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  • Mary Barton

Pentascales: Packing an Acoustic Punch!



They’re short. Predictable. Easy to play and dot the musical landscape like coloured marbles! What makes the lowly pentascale so popular and fitting?


The pentascale, derived from the Greek, pente, meaning five, is a 5-consecutive-note scale starting on the tonic (first note) of any major or minor scale. It’s basically the first 5 notes of any key signature.


As a piano student, your first encounter with pentascales will likely be when first learning to play piano. You might even learn it at your very first lesson, as anyone can play five consecutive notes in a row, especially if they’re all on white keys! For example, your teacher may assign the all-white-key C major pentascale for homework as a context in which to drill proper physical approach at the piano. Your teacher may also assign the G major, A minor or D minor pentascales, as these also occur on white keys only.


Drilling pentascales provides an easy and melodic context in which to practice moving fingers independently with proper form and various types of touch such as detached, legato and staccato. Since C major, G major, A minor and D minor pentascales are all comprised of five consecutive white keys, it’s easy to learn all four of them in one shot! Simply navigate to the next tonic note and play all five fingers in a row! This is why they’re also called 5-finger scales!


Naturally, most students are in a hurry to progress from these seemingly baby scales to full-blown one-octave scales, simply called “scales”, as this enables use of an entire key signature. But there is great advantage in mastering pentascale technique, as our fingers learn to become agile and expressive.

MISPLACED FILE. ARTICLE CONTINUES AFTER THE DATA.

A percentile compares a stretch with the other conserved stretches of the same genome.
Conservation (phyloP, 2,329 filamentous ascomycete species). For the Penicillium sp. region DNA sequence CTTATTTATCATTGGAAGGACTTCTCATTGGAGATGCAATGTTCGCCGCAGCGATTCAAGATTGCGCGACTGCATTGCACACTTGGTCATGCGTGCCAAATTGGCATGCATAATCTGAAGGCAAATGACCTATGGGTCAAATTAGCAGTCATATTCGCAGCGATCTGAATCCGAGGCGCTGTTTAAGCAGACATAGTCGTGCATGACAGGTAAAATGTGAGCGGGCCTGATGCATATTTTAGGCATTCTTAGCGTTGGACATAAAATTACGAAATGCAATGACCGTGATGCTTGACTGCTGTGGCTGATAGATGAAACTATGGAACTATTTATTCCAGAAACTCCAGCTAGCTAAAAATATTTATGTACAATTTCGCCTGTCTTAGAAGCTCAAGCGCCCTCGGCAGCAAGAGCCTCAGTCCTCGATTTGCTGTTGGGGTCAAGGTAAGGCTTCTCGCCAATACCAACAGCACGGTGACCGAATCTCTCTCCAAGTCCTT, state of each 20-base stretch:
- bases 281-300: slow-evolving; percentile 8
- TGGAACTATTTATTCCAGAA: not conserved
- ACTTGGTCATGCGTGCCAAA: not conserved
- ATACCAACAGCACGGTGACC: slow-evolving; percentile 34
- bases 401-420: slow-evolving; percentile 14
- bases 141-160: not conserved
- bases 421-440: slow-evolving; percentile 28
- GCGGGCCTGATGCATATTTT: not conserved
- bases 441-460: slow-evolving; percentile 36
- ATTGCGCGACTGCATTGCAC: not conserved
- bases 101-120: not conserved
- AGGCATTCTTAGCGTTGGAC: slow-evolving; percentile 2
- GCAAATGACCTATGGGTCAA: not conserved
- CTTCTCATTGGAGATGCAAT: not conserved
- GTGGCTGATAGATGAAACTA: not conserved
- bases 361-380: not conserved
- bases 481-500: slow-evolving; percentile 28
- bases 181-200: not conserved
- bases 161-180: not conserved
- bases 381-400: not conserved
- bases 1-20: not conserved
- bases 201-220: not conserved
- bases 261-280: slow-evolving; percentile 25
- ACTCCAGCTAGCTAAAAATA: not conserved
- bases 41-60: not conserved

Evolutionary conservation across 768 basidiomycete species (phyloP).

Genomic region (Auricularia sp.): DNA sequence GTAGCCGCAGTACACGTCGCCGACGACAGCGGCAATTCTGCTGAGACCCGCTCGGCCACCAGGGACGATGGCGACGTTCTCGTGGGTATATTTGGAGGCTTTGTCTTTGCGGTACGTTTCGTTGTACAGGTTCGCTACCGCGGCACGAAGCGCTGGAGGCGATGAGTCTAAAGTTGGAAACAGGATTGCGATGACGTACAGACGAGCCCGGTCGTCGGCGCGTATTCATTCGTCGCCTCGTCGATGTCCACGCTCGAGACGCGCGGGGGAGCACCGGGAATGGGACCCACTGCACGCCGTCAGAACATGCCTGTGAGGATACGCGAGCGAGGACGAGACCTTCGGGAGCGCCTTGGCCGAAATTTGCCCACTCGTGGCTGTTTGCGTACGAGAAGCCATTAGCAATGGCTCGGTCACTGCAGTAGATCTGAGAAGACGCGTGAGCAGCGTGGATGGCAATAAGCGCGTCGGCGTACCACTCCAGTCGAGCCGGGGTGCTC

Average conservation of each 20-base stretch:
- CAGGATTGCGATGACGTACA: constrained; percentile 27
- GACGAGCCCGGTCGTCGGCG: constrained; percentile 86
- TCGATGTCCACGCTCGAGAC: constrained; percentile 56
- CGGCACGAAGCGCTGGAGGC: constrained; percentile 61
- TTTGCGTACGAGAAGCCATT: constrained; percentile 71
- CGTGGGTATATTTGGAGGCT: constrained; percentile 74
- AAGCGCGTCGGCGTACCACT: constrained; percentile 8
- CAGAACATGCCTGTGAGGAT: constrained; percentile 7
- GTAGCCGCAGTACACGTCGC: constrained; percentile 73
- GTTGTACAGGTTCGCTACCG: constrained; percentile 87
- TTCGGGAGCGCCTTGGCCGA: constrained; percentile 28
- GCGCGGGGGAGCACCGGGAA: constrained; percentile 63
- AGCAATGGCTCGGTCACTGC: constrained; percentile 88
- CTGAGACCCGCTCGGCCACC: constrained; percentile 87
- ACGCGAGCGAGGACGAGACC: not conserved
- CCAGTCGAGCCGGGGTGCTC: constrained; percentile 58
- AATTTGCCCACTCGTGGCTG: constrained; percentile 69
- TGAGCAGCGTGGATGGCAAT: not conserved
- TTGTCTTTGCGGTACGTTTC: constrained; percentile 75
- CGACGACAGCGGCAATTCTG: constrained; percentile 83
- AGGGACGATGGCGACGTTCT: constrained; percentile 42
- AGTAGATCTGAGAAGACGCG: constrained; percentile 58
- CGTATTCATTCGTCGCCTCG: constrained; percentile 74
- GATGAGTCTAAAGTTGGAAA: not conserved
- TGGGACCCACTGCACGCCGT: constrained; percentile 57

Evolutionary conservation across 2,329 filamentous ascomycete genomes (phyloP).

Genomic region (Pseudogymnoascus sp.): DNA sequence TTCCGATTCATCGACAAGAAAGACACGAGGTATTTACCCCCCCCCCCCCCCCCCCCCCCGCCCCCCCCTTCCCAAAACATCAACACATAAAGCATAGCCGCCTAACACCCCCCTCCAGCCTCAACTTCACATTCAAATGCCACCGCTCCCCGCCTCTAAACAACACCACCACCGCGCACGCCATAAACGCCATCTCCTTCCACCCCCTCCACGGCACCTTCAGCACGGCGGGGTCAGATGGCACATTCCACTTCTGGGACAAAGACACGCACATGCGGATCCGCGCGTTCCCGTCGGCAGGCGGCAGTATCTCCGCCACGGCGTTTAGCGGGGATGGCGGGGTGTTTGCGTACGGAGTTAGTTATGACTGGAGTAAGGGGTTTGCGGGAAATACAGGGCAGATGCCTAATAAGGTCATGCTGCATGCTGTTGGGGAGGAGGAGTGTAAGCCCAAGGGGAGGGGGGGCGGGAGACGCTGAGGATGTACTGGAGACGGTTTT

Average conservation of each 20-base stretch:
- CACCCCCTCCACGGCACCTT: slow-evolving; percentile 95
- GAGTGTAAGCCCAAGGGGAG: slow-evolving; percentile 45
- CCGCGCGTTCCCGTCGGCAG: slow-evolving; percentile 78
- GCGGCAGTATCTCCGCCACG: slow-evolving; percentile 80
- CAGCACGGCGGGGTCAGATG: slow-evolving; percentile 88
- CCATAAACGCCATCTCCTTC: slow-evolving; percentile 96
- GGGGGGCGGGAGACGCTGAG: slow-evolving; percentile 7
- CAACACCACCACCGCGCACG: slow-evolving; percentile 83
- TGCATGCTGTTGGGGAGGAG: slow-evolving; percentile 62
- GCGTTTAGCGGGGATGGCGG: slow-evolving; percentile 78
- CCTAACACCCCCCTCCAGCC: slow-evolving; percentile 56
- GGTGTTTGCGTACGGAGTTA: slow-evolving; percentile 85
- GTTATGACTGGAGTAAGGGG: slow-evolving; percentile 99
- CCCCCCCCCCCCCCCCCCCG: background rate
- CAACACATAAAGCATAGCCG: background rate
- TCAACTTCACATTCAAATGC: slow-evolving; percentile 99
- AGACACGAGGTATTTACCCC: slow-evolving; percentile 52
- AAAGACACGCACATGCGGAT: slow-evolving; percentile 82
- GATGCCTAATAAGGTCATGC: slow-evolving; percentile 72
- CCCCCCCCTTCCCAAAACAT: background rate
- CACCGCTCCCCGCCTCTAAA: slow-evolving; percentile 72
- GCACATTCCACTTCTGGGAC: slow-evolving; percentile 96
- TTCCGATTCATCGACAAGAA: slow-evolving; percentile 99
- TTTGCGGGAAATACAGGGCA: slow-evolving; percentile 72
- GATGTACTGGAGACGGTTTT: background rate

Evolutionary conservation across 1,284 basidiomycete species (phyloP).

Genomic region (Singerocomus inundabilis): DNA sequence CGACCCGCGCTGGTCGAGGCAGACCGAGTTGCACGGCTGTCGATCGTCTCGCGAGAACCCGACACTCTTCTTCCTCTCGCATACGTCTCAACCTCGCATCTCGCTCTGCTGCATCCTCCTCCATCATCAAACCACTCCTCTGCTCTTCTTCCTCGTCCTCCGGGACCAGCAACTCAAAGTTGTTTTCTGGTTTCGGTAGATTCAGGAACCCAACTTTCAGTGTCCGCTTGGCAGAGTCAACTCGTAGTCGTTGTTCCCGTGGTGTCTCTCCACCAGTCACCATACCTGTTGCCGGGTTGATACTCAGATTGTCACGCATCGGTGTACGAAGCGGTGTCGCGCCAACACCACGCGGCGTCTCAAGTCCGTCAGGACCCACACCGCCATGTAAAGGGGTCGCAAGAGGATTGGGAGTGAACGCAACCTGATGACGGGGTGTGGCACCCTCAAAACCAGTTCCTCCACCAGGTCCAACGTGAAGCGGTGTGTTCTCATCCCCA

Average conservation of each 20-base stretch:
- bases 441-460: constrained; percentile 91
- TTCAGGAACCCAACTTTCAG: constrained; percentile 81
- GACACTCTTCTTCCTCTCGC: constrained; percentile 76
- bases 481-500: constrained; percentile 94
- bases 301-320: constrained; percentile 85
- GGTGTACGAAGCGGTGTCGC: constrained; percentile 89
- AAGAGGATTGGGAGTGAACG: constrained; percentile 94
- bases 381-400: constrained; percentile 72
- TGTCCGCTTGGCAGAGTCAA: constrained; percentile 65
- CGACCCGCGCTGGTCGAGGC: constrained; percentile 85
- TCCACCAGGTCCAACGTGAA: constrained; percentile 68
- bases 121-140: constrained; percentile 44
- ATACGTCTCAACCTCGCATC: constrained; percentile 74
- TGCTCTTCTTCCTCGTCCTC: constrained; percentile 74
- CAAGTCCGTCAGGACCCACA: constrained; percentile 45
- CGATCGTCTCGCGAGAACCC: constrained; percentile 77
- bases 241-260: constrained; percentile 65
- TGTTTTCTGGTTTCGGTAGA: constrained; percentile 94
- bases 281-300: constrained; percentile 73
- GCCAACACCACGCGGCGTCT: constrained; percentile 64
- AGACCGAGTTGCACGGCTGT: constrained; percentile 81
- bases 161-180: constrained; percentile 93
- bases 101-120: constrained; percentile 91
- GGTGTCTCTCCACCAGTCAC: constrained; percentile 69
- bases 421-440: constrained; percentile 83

Plus, they’re so melodic and catchy! Listen to a few for yourself:



But what makes them so? Is it just coincidence? Why does a 6 or 7-consecutive-note scale sound not have the same ear-pleasing quality?



Once again, it has to do with the music sound wave itself! Remember in the third instalment of the Journey in the Ear series we learned that all 3 notes of the corresponding major triad chord are present in the sound wave of every note of music whenever you strike a note on a musical instrument. When you strike a C on the piano or on a guitar or a flute, for example, the sound wave contains all 3 notes of the the C major chord - C E G - also known as scale degrees 1, 3 and 5 (first, third and fifth notes)


Remember that we also learned that the strongest overtones, representing the tonic and the dominant (5th note of any major or minor scale) notes, are inherently arranged in such a way within the sound wave itself that they lead back and forth to each other in the following order: C to G to C

A pentascale naturally follows along this pattern of tonic-dominant-tonic. We strike the tonic, and our ear hears the strong dominant overtone; we ascend to the dominant, and our ear is prepared for the descent back to the tonic.

Adding to this pleasant musical relationship is the third note of the pentascale, which, in the case of the C major pentascale, is E. Remember that E is part of the C major triad and is also present in the sound wave itself as a significant overtone. So when we play the C major pentascale we are basically outlining the C major triad and moving towards the E both, ascending and descending. The D leads to E and the F leads back to E. It’s perfectly balanced melodically!


This is why the 6 and 7-note consecutive scales did not sound so good. These push past the dominant pull of the G as an end point, floundering above it without heeding the call to climb to the upper tonic and creating a wayward-sounding tension that is unbalanced, muddies the outlining of the major triad and fails to bring the ear to a satisfying conclusion.


Note how this differs from the pleasing journey of the C minor pentascale, even though the E is now flat (C D E flat F G) and doesn’t belong to the C sound wave:



Even though the ear is not expecting the E flat, creating a somewhat dissonant sound or departure from the norm, striking an E flat produces a strong overtone G that corresponds with the G’s in the C sound wave, strengthening the acoustic and melodic bond of the five notes in the minor pentascale while heeding the pleasing tonic-dominant-tonic pattern produced by the C sound wave.


Who could’ve imagined there was so much going on behind the scenes in the seemingly mundane playground of the pentascale! I'll never look at them, or rather hear them, the same from now on!



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